Larry D. Buck, Plaintiff-appellant, v. Uniroyal Goodrich Tire Co., Inc., Defendant-appellee, 131 F.3d 151 (10th Cir. 1997)

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U.S. Court of Appeals for the Tenth Circuit - 131 F.3d 151 (10th Cir. 1997)

Nov. 20, 1997

Before PORFILIO and LUCERO, Circuit Judges, and MARTEN,**  District Judge.


Plaintiff Larry Buck appeals the order of the district court granting summary judgment to defendant Uniroyal on his claims brought pursuant to the Americans with Disabilities Act ("ADA"), 42 U.S.C. § 12101-12213, and Oklahoma's worker's compensation retaliatory discharge statute, Okla. Stat. tit. 85, § 5.1  For substantially the reasons stated by the district court, we affirm.

The district court has thoroughly and accurately recited the pertinent facts of this case, and we will not repeat them here. On appeal, plaintiff contends that there are genuine disputes as to whether he was constructively discharged, whether he was a qualified individual as defined by the ADA, and whether he was retaliated against for filing a workers' compensation claim. The only issue meriting even brief discussion is whether plaintiff resigned or was constructively discharged.

Plaintiff argues he was constructively discharged when Uniroyal refused to settle his workers' compensation case unless his quit his job. We have thoroughly reviewed the record in this case and note, as did the district court, that on three occasions prior to filing this lawsuit, including once under oath, plaintiff stated he had voluntarily resigned his position at Uniroyal. Other than the self-serving statements of plaintiff and his attorney, there is no evidence in the record to contradict the conclusion of the district court that plaintiff has changed his story in an attempt to create a factual issue regarding the termination of his employment. See Franks v. Nimmo, 796 F.2d 1230, 1237 (10th Cir. 1986).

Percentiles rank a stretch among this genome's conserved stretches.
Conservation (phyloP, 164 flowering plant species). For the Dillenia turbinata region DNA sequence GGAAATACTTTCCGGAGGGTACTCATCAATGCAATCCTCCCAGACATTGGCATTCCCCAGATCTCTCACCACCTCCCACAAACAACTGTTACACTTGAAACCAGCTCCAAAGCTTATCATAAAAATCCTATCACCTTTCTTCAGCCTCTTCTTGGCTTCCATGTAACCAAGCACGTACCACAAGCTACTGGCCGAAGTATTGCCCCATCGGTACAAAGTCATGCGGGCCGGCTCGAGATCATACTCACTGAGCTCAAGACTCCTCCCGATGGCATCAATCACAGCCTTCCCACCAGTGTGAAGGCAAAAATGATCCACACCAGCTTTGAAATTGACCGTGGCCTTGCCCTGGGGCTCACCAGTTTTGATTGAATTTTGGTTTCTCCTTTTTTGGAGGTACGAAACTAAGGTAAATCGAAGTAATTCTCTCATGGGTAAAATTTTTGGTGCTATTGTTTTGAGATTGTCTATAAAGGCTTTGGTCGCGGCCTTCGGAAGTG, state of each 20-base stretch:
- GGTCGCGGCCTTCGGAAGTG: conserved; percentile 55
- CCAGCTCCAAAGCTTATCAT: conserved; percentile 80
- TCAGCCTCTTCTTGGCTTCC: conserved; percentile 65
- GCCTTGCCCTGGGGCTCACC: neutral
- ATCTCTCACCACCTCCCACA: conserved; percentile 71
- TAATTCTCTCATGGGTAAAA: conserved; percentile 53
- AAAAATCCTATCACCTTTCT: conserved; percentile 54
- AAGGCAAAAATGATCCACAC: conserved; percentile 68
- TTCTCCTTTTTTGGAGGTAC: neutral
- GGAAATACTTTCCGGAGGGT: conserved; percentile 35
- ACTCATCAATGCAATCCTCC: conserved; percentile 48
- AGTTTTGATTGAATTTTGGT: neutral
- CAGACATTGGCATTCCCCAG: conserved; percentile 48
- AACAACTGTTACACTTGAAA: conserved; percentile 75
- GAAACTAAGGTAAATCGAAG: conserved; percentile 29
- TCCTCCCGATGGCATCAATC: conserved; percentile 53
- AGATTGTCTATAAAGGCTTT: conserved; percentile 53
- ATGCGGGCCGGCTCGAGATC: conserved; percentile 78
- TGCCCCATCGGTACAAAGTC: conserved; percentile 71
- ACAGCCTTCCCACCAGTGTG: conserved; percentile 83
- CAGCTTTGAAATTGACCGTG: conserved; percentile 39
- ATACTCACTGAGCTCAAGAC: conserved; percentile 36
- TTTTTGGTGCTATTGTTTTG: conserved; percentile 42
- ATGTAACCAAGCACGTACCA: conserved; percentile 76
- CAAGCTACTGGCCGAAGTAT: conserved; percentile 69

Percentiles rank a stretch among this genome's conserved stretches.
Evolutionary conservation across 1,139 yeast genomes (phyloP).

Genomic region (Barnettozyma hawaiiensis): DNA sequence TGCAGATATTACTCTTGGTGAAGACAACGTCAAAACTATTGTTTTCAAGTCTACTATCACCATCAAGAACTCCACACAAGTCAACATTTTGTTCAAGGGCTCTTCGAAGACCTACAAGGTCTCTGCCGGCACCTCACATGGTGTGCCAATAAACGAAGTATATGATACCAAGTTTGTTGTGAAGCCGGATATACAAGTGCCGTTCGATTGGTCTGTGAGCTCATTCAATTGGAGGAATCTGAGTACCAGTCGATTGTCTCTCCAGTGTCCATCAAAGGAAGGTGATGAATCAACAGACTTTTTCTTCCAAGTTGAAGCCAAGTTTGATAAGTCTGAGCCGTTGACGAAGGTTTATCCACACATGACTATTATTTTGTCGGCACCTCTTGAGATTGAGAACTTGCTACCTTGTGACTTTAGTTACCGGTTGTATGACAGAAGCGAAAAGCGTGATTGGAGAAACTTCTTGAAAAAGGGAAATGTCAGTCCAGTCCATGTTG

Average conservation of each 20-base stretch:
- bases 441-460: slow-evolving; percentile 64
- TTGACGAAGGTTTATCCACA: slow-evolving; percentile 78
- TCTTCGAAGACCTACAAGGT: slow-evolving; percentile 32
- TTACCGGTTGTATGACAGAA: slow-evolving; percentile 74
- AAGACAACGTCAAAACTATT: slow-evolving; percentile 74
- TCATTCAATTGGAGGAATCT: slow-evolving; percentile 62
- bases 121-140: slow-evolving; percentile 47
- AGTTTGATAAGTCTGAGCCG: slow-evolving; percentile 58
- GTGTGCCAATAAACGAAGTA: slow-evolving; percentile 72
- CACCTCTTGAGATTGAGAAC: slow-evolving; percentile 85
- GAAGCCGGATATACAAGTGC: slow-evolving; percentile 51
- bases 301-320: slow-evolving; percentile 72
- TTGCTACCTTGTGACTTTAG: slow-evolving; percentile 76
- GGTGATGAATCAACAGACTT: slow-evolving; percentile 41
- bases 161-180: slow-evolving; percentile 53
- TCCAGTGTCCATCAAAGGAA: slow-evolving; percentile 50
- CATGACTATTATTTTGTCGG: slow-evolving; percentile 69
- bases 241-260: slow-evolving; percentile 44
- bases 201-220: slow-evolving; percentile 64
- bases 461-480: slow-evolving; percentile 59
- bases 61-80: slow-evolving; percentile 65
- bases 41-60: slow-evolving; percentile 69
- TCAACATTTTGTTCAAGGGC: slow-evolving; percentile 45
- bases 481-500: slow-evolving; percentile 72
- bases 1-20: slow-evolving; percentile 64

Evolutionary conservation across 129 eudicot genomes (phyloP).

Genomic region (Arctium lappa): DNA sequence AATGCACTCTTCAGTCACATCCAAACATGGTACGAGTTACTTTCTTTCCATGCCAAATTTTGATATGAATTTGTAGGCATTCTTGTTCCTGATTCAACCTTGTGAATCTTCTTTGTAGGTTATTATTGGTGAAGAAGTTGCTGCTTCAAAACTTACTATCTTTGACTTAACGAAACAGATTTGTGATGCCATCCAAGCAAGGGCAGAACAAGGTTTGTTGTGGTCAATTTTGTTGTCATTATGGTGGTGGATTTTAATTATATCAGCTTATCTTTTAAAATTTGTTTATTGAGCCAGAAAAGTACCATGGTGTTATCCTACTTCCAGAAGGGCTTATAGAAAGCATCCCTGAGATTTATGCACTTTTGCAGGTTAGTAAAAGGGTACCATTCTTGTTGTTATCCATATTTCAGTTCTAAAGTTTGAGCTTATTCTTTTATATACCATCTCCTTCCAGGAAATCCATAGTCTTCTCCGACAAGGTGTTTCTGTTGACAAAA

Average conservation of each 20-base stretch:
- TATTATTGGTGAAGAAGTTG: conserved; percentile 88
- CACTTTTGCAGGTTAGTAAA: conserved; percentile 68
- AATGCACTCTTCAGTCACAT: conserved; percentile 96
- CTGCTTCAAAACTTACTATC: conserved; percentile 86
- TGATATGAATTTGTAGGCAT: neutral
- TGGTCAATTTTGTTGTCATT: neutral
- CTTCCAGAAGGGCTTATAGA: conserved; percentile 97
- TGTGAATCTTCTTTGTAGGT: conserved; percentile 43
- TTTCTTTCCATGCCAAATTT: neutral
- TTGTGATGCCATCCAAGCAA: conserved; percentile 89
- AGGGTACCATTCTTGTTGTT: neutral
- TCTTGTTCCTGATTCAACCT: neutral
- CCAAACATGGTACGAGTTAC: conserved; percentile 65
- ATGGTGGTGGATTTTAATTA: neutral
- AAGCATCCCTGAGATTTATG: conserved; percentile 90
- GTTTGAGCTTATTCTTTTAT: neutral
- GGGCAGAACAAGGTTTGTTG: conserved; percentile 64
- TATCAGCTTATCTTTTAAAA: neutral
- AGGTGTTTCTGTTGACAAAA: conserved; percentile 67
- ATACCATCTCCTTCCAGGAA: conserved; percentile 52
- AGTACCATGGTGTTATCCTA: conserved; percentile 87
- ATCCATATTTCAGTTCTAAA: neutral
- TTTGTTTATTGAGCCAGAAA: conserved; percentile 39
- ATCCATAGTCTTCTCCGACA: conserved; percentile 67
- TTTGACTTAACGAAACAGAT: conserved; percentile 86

The judgment is AFFIRMED.


The Honorable J. Thomas Marten, District Judge, United States District Court for the District of Kansas, sitting by designation


This order and judgment is not binding precedent, except under the doctrines of law of the case, res judicata, and collateral estoppel. The court generally disfavors the citation of orders and judgments; nevertheless, an order and judgment may be cited under the terms and conditions of 10th Cir. R. 36.3


After examining the briefs and appellate record, this panel has determined unanimously that oral argument would not materially assist the determination of this appeal. See Fed. R. App. P. 34(a); 10th Cir. R. 34.1.9. The case is therefore ordered submitted without oral argument